Is it not strange that whether there is a democratic government in Pakistan or a military dictatorship, our economic policies are tailored by imported Finance Ministers, who are borrowed from the IMF, World Bank, multinational corporations or some top-notch bank? These ministers-on-deputation are incapable of thinking beyond the loans and using them to manage figures? They are only interested in keeping us entangled in this vicious web and convincing us that there is no way out. Apparently, that is what the current Finance Minister has told the Parliamentary Committee on National Security entrusted with the task of preparing recommendations for the government regarding the review of Pak-US relations. After all, one important purpose of advancing these no-good loans is precisely that; keeping the indebted countries in line when it comes to foreign policy.
The reality of economic assistance and military interventions led by the US in different parts of the world should make us wiser about what lies in store for us, if we are lured back into its trap of useless dollars and deceptive rhetoric. The review should focus on further limiting the US role in the country, downsizing the US Embassy, and closing down its consulates. The crumbs of aid that have no benefit for Pakistanis should be refused and loans offered by international financial institutions that are little more than tools of imperialist control declined in favour of laying the foundation of a self-reliant economy that works to the advantage of the poorest, rather than the already fat cats. There should be no resumption of military or intelligence cooperation with a devious ally that shoots our soldiers and innocent civilians, and carries out subversive operations behind our back. Instead, Pakistan should work with other countries in the region to end the US occupation of Afghanistan that it has used to foment instability in the region.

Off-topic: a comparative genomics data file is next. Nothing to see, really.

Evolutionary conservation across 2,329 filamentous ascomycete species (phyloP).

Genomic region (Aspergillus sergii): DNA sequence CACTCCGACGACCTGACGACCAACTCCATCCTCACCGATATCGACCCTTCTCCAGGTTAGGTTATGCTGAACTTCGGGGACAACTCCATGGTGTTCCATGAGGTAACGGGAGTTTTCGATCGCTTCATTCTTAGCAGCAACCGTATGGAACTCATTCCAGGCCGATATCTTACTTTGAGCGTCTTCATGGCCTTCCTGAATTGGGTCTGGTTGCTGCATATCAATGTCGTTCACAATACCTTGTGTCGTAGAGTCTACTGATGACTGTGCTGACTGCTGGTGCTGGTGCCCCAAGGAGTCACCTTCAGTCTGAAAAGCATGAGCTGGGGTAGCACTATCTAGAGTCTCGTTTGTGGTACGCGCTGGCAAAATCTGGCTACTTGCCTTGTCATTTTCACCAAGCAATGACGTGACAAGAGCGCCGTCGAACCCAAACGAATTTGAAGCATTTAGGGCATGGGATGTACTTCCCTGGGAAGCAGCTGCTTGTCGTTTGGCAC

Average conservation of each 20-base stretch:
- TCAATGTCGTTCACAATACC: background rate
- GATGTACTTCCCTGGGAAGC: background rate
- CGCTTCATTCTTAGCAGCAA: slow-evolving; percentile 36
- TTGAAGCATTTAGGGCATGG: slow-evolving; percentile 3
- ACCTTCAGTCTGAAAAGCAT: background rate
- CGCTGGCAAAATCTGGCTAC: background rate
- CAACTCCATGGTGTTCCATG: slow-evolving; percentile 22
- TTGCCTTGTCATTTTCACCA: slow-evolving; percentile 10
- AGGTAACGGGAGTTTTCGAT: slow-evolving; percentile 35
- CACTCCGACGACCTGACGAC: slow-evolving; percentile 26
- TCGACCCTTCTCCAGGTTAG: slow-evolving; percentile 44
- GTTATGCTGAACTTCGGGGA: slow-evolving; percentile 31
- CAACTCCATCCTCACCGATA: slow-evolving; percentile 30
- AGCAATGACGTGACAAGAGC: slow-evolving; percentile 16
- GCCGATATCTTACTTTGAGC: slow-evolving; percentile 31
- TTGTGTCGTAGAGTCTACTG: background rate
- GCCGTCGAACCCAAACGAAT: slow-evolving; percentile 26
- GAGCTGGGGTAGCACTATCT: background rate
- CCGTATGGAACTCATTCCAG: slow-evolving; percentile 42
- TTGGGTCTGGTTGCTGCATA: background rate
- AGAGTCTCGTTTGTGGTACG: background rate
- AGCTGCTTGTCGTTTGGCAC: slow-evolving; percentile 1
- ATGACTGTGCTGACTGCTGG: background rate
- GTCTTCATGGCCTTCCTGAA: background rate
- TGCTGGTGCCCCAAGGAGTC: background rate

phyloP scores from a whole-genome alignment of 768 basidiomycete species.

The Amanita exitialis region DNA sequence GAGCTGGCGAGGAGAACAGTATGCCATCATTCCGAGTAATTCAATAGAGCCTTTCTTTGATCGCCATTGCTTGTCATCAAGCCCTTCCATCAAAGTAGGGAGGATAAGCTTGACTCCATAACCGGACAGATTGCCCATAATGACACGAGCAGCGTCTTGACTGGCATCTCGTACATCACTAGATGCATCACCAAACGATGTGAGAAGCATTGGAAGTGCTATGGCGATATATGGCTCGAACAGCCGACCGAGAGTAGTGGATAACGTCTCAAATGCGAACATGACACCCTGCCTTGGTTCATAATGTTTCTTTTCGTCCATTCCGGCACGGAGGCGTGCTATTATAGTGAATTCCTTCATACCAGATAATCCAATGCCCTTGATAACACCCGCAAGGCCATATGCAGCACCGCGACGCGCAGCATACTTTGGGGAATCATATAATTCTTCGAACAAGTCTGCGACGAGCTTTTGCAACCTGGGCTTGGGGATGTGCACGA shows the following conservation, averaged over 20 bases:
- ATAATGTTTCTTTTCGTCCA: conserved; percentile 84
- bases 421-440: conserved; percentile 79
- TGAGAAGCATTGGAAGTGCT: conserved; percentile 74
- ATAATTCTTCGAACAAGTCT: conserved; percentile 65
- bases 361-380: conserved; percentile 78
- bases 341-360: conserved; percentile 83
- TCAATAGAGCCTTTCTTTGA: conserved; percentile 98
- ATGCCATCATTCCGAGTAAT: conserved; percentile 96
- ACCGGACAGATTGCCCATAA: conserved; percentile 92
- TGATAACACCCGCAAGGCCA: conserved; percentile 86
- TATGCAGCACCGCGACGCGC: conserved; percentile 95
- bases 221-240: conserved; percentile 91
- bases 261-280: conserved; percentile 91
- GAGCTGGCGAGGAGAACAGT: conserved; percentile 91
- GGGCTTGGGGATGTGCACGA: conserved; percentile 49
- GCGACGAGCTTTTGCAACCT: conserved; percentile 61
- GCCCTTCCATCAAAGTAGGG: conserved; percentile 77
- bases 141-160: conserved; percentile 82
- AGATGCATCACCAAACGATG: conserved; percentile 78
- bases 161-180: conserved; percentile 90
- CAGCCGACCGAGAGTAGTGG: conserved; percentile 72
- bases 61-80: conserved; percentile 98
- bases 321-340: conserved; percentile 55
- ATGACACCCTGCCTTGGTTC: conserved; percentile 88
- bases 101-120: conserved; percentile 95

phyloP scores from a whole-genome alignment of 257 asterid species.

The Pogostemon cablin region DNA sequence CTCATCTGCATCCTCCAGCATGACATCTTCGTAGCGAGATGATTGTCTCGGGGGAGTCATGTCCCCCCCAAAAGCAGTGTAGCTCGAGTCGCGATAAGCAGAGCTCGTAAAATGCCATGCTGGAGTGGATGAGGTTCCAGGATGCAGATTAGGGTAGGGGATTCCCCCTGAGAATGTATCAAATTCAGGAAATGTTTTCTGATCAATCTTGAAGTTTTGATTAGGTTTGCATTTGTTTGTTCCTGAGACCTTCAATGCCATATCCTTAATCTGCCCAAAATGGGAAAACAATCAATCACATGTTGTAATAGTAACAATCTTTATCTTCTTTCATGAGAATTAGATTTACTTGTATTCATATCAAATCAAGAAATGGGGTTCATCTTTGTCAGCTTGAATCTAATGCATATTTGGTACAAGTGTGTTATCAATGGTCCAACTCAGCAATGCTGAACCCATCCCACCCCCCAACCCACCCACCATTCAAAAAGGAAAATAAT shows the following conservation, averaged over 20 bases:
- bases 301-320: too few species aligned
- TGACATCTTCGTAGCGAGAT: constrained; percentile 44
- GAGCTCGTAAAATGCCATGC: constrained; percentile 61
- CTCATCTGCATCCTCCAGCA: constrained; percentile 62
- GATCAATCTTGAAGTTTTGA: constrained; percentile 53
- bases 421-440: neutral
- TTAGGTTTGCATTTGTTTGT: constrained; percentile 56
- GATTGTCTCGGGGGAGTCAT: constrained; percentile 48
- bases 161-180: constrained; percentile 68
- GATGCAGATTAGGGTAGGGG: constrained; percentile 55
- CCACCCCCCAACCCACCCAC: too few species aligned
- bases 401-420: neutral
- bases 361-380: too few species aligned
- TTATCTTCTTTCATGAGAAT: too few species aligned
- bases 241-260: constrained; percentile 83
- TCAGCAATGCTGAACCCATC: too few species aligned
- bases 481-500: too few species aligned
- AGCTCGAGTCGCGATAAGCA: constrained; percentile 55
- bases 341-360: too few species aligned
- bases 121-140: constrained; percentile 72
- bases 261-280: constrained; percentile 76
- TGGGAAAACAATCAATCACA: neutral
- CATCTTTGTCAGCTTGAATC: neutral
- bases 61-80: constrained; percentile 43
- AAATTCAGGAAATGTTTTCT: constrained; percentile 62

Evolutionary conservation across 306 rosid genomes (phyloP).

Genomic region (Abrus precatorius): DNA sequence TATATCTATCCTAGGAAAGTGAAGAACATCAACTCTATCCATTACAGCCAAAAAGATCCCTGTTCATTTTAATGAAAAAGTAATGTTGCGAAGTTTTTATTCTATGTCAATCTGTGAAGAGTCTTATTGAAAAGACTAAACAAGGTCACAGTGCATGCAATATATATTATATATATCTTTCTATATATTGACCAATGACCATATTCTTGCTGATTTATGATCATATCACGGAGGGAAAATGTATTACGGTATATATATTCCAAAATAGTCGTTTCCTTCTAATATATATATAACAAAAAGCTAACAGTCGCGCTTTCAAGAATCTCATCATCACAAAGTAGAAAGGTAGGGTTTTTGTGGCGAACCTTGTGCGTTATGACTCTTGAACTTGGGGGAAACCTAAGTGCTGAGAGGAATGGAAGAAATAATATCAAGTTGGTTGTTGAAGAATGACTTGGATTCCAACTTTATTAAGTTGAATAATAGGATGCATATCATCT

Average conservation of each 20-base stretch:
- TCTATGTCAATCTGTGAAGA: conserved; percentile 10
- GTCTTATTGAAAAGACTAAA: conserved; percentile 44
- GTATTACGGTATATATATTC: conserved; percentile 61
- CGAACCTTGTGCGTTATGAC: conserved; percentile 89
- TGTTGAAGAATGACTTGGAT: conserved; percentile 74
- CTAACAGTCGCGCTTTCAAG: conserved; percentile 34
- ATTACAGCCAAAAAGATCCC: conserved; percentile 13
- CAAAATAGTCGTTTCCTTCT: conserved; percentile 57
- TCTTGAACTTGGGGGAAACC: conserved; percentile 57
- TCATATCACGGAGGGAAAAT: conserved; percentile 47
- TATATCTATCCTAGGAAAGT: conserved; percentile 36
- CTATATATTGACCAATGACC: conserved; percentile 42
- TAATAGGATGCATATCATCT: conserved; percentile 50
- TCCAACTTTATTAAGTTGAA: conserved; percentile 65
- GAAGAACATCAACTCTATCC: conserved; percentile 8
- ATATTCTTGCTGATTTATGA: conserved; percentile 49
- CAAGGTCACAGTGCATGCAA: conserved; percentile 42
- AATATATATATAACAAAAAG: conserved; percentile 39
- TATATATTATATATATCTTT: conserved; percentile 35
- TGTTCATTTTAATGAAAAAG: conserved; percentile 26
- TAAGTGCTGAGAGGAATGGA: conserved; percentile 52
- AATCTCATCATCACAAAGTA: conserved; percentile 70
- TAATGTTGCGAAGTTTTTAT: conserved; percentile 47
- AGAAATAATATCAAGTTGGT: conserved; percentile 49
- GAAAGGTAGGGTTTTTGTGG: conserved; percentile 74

This is not impossible. The only problem is that those in charge of our destiny do not seem to have the capacity to say “no” to the global badmash. With a President who rushed to the American Embassy first thing after his party won the national elections, a Finance Minister who is more of an agent of international capital, and a political elite weaned on subservience, such a bold redefinition of our relationship seems unlikely. The good thing is that, unlike their leaders, the citizens of Pakistan are not compromised. They clearly see the need to break the deathly embrace and push the US to an arm's length, if not further away. If the present government refuses to submit to their will, the next one will have to.
The writer is an independent columnist.